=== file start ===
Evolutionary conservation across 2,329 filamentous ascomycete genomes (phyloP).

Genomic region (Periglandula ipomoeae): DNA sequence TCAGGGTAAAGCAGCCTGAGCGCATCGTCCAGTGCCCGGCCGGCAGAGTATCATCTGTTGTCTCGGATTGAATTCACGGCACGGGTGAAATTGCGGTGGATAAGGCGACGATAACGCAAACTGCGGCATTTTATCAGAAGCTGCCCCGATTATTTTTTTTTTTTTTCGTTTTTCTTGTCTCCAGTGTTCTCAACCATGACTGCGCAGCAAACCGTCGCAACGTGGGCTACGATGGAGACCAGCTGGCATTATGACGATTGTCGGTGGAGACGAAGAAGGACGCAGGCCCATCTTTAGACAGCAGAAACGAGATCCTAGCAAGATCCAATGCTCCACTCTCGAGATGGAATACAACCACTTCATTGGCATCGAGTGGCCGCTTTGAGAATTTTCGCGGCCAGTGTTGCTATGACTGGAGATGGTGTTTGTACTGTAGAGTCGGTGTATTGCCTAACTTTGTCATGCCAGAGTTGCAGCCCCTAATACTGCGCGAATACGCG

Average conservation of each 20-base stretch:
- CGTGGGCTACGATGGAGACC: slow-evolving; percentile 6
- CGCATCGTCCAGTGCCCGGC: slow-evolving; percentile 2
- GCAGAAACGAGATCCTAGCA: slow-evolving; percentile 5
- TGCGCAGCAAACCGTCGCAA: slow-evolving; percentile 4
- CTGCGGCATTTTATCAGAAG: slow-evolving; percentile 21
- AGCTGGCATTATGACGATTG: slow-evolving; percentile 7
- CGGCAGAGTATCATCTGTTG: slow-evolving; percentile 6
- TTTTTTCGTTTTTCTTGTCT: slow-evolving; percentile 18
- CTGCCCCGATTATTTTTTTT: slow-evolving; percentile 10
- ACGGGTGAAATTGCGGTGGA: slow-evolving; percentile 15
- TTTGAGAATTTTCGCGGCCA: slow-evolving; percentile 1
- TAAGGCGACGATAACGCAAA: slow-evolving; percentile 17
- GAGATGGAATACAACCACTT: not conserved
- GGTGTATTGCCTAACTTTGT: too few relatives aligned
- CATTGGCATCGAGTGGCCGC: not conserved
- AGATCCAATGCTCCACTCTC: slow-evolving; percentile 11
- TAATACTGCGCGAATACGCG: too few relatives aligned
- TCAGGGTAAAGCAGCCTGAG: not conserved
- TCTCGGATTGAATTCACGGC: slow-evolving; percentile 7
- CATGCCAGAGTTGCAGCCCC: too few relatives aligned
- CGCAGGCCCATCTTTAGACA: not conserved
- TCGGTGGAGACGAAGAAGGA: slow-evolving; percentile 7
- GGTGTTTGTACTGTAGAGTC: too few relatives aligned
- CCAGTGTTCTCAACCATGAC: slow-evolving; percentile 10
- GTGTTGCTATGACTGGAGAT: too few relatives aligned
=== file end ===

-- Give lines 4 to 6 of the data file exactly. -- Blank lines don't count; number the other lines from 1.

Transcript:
- CGTGGGCTACGATGGAGACC: slow-evolving; percentile 6
- CGCATCGTCCAGTGCCCGGC: slow-evolving; percentile 2
- GCAGAAACGAGATCCTAGCA: slow-evolving; percentile 5